A single evolutionarily divergent mutation determines the different FAD-binding affinities of human and rat NQO1 due to site-specific phosphorylation
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John Wiley & Sons
EpistasisFlavoproteinMolecular evolutionProtein phosphorylation
Pacheco-Garcia, J.L... [et al.] (2021), A single evolutionarily divergent mutation determines the different FAD-binding affinities of human and rat NQO1 due to site-specific phosphorylation. FEBS Lett. [https://doi.org/10.1002/1873-3468.14238]
SponsorshipSpanish Government; European ERDF Funds (MCIU/AEI/FEDER, EU) RTI2018-097991-BI00 RTI2018-096246-B-I00; FEDER/Junta de Andalucia-Consejeria de Transformacion Economica, Industria, Conocimiento y Universidades P18-RT-2413; EU Horizon 2020 project EU FT-ICR MS 731077; Universidad de Granada/CBUA CZ.1.05/1.1.00/02.0109 LM2018127 CIISB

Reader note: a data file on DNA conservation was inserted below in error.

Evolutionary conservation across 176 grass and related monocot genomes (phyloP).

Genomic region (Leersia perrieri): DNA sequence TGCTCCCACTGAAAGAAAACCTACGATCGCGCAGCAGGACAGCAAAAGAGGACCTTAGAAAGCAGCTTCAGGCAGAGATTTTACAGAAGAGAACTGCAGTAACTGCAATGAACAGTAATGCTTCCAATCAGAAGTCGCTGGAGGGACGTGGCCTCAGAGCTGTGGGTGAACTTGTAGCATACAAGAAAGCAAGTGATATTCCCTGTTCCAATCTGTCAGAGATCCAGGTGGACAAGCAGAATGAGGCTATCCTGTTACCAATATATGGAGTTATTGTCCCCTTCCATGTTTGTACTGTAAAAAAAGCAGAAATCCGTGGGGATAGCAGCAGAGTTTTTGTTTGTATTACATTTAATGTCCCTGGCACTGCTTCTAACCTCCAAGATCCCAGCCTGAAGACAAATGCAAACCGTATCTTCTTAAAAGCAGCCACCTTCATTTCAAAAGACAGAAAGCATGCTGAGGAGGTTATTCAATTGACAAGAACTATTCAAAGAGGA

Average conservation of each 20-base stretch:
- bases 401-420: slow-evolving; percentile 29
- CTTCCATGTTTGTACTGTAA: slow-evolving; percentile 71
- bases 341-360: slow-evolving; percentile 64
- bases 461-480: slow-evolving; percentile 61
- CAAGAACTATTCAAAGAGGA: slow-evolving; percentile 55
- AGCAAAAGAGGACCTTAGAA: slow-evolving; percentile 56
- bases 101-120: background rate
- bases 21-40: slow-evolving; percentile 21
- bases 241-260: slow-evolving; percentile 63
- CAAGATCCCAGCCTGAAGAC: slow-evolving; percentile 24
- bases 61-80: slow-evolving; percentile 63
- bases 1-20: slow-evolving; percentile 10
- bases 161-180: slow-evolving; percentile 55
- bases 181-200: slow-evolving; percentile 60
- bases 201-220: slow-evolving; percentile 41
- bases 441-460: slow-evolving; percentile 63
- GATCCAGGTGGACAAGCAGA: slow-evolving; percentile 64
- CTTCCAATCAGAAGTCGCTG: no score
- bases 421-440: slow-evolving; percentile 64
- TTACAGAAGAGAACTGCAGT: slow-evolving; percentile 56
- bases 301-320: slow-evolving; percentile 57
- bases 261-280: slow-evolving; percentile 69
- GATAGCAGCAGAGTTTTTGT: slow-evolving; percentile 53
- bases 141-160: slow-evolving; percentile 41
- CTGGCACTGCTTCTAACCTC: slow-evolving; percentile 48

The phosphomimetic mutation S82D in the cancer-associated, FADdependent human NADP(H):quinone oxidoreductase 1 (hNQO1) causes a decrease in flavin-adenine dinucleotide-binding affinity and intracellular stability. We test in this work whether the evolutionarily recent neutral mutation R80H in the vicinity of S82 may alter the strong functional effects of S82 phosphorylation through electrostatic interactions. We show using biophysical and bioinformatic analyses that the reverse mutation H80R prevents the effects of S82D phosphorylation on hNQO1 by modulating the local stability. Consistently, in rat NQO1 (rNQO1) which contains R80, the effects of phosphorylation were milder, resembling the behaviour found in hNQO1 when this residue was humanized in rNQO1 (by the R80H mutation). Thus, apparently neutral and evolutionarily divergent mutations may determine the functional response of mammalian orthologues towards phosphorylation.